Some people who typically read as, brand as, or are identified by their charm, charisma, or even their funny-felt a pinch of solemn yesterday as reports and social media was ablaze after news that on Wednesday night, gunman Dylann Roof stepped to a church, peeped in on the bible study while he contemplated and premeditated plan, and an hour later-executed that plan (and 9 other innocent persons who he didn’t know but somehow felt they were in control of some thing in this lifetime that he felt powerless about).
As a result of these dances in his own head, soul (and teachings), he decided to take it out on 9 lives that unfortunately, were within his walk and reach-leaving family, friends and others grieving and deeply saddened and somber at the thought of such a senseless act of terrorism like such would happen on American soil and moreover-in a church: where the doors are always open.
Feeling impassioned, saddened, and frustrated-yet compelled to speak his thoughts, from his seat (rather than jokes and commentary on politics and social politics), Jon Stewart used his air time last night to give commentary on his feelings behind the Charleston South Carolina massacre, the state of South Carolina and its deep-seated racist past:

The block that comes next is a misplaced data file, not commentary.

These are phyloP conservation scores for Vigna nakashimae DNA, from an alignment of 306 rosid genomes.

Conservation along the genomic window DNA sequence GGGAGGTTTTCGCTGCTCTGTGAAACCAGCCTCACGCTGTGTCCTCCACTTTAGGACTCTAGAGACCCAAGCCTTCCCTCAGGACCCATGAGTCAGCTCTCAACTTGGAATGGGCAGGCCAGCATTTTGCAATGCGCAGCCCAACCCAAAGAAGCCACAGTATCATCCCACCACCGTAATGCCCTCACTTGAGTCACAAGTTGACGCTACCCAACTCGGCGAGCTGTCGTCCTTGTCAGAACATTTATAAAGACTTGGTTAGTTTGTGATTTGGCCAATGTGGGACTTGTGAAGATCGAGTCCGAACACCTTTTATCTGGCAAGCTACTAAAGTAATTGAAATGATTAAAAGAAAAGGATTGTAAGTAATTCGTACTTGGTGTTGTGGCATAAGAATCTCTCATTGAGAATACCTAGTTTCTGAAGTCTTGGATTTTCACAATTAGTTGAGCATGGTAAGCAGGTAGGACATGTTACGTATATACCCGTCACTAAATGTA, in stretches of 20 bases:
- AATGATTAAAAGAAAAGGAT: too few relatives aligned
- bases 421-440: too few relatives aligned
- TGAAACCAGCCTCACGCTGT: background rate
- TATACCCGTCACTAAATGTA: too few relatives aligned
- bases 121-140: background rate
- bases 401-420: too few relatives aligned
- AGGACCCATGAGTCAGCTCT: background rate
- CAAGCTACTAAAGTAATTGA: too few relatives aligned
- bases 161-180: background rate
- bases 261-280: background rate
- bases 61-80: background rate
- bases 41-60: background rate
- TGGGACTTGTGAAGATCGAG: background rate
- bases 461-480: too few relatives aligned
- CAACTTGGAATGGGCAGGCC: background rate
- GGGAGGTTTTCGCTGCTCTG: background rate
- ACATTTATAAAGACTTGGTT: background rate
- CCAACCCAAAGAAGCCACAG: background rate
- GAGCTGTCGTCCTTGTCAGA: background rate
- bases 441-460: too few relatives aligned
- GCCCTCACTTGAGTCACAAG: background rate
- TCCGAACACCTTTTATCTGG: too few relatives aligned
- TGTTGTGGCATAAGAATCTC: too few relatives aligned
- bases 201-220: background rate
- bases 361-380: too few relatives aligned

“I honestly have nothing other than sadness that once again we have to peer into the abyss of the depraved violence that we do to each other and the nexus of a just gaping racial wound that will not heal yet we pretend doesn’t exist. I’m confident though that by acknowledging it—by staring into it—we still won’t do jack sh|t. That’s us. And that’s the part that blows my mind…What blows my mind is the disparity of response. When we think people that are foreign are going to kill us and us killing ourselves…We invade two countries and spent trillions of dollars and lost thousands of American lives and now fly unmanned death machines over like five or six different counties, all to keep Americans safe. We’ve got to do whatever we can—we’ll torture people. We’ve got to do whatever we can to keep Americans safe. But nine people shot in a church— ‘Hey, what are you going go to do? Crazy is as crazy is, right?’ That’s the part that, for the life of me, I can’t wrap my head around. And you know it’s going to go down the same path.”
About South Carolina’s reverence for its Confederacy and racist past, Stewart added:
“Nine people were shot in a black church by a white guy who hated them who wanted to start some sort of civil war. The confederate flag flies over South Carolina. And the roads are named for confederate generals. And the white guy is the one who feels like his country is being taken away from him. We’re bringing it on ourselves. And that’s the thing—al Qaeda, ISIS, they’re not shit compared to the damage we can do to ourselves on a regular basis.”
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